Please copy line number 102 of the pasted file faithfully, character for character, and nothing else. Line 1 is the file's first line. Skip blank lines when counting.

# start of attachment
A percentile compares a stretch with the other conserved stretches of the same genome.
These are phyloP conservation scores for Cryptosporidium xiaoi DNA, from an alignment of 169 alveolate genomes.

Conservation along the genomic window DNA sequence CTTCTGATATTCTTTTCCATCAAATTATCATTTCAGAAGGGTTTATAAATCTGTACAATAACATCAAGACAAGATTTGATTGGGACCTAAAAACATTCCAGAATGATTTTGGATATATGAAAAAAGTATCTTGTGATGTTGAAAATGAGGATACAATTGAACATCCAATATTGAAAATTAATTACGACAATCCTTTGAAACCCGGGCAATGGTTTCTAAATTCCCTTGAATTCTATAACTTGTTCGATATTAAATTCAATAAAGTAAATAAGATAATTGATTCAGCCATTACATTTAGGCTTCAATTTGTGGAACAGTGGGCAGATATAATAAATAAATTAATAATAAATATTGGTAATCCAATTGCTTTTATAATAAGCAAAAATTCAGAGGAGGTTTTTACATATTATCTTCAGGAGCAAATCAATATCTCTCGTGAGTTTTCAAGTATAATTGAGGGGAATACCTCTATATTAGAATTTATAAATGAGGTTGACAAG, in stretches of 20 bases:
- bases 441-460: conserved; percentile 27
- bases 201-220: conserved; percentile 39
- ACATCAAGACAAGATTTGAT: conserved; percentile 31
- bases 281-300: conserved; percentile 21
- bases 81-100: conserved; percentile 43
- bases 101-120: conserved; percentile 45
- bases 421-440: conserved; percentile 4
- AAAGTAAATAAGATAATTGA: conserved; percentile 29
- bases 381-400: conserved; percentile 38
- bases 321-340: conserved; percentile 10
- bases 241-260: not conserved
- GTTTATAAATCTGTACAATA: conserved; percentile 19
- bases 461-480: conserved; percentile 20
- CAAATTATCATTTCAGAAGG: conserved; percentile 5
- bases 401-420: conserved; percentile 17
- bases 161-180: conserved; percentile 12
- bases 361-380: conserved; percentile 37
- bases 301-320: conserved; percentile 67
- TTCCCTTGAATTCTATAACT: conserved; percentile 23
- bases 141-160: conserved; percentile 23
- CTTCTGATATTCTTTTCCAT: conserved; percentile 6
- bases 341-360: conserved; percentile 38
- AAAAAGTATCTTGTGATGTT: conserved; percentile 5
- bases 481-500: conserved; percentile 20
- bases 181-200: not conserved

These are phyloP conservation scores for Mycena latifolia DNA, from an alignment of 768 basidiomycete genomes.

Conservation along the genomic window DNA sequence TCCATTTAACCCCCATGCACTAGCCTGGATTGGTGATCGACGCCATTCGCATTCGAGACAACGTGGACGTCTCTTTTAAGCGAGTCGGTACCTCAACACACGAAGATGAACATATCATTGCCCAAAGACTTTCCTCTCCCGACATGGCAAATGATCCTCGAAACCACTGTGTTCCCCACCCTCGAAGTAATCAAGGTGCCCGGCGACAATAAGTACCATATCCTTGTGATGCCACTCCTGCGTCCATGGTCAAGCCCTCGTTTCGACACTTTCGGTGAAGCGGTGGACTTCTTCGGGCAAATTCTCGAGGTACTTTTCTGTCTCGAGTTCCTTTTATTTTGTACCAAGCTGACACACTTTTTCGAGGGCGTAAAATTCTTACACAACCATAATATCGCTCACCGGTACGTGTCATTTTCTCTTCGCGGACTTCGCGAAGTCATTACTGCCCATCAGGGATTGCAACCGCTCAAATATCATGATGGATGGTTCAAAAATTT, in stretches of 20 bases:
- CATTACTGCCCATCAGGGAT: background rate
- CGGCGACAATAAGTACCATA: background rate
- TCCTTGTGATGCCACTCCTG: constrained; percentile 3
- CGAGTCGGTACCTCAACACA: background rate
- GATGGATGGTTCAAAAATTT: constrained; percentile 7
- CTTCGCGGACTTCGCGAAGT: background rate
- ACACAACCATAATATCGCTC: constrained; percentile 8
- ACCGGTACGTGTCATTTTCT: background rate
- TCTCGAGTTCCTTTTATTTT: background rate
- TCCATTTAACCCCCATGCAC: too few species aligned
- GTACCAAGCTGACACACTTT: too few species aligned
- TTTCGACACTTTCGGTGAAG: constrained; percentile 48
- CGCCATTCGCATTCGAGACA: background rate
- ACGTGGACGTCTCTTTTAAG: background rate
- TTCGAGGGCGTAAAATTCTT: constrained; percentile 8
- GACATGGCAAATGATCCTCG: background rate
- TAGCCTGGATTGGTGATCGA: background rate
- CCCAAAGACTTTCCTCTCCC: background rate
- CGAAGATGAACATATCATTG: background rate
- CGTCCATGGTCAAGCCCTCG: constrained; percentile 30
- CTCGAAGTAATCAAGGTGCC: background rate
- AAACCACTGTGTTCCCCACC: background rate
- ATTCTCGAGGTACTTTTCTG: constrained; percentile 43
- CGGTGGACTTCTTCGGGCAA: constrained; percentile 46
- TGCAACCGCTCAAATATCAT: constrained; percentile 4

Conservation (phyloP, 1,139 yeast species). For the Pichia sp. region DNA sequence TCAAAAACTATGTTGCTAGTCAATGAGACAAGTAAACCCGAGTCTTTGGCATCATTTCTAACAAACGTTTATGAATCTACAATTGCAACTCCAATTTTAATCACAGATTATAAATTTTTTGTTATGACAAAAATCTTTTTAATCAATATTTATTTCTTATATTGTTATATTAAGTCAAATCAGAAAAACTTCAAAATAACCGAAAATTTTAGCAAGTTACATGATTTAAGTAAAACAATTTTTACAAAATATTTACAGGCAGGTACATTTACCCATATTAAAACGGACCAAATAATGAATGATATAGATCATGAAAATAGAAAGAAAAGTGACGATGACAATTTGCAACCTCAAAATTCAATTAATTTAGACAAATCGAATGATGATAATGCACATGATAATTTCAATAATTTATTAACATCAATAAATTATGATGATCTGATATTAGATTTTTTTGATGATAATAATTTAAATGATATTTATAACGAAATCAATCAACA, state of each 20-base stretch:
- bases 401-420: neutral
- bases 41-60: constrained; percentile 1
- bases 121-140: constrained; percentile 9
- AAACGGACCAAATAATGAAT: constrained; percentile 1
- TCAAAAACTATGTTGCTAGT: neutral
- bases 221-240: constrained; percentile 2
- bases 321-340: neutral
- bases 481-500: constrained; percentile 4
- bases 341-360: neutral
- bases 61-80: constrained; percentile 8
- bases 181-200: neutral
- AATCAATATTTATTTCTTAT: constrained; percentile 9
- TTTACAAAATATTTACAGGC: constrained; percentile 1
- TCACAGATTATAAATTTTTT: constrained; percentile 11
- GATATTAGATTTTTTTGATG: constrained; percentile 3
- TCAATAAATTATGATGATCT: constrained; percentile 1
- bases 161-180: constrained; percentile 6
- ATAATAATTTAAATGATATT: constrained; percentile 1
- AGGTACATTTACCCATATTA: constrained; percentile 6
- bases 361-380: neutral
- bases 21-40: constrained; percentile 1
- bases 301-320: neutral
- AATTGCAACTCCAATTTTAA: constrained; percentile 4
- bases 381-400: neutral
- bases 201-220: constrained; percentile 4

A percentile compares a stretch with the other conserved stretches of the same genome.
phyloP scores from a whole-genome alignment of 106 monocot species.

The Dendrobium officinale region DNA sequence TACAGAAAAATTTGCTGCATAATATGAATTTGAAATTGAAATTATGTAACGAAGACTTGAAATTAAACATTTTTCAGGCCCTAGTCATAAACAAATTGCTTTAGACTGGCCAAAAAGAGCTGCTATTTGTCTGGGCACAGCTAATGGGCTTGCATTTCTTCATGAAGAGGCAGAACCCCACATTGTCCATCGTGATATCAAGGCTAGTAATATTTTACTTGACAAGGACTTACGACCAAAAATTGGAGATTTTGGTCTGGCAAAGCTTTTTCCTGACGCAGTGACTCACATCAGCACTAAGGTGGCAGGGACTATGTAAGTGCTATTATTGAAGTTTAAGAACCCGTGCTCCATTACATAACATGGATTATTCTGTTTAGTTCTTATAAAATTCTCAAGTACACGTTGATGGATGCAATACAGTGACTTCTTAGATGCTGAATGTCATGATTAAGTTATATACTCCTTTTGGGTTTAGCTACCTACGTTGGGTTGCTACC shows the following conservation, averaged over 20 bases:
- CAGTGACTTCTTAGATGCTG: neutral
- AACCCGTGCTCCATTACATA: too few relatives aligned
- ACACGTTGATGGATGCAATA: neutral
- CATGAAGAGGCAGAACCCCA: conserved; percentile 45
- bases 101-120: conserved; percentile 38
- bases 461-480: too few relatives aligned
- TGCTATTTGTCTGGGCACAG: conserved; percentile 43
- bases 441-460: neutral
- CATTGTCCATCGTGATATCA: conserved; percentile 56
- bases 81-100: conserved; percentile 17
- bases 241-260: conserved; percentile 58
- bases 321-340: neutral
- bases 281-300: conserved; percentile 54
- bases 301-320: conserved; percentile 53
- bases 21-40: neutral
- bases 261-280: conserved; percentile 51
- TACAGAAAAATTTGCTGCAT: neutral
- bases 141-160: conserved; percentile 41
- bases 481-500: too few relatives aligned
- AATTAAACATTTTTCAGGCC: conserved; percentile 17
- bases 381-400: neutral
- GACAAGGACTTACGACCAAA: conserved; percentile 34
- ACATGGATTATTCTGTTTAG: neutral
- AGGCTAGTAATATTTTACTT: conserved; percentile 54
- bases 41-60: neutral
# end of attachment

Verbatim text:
- bases 141-160: conserved; percentile 41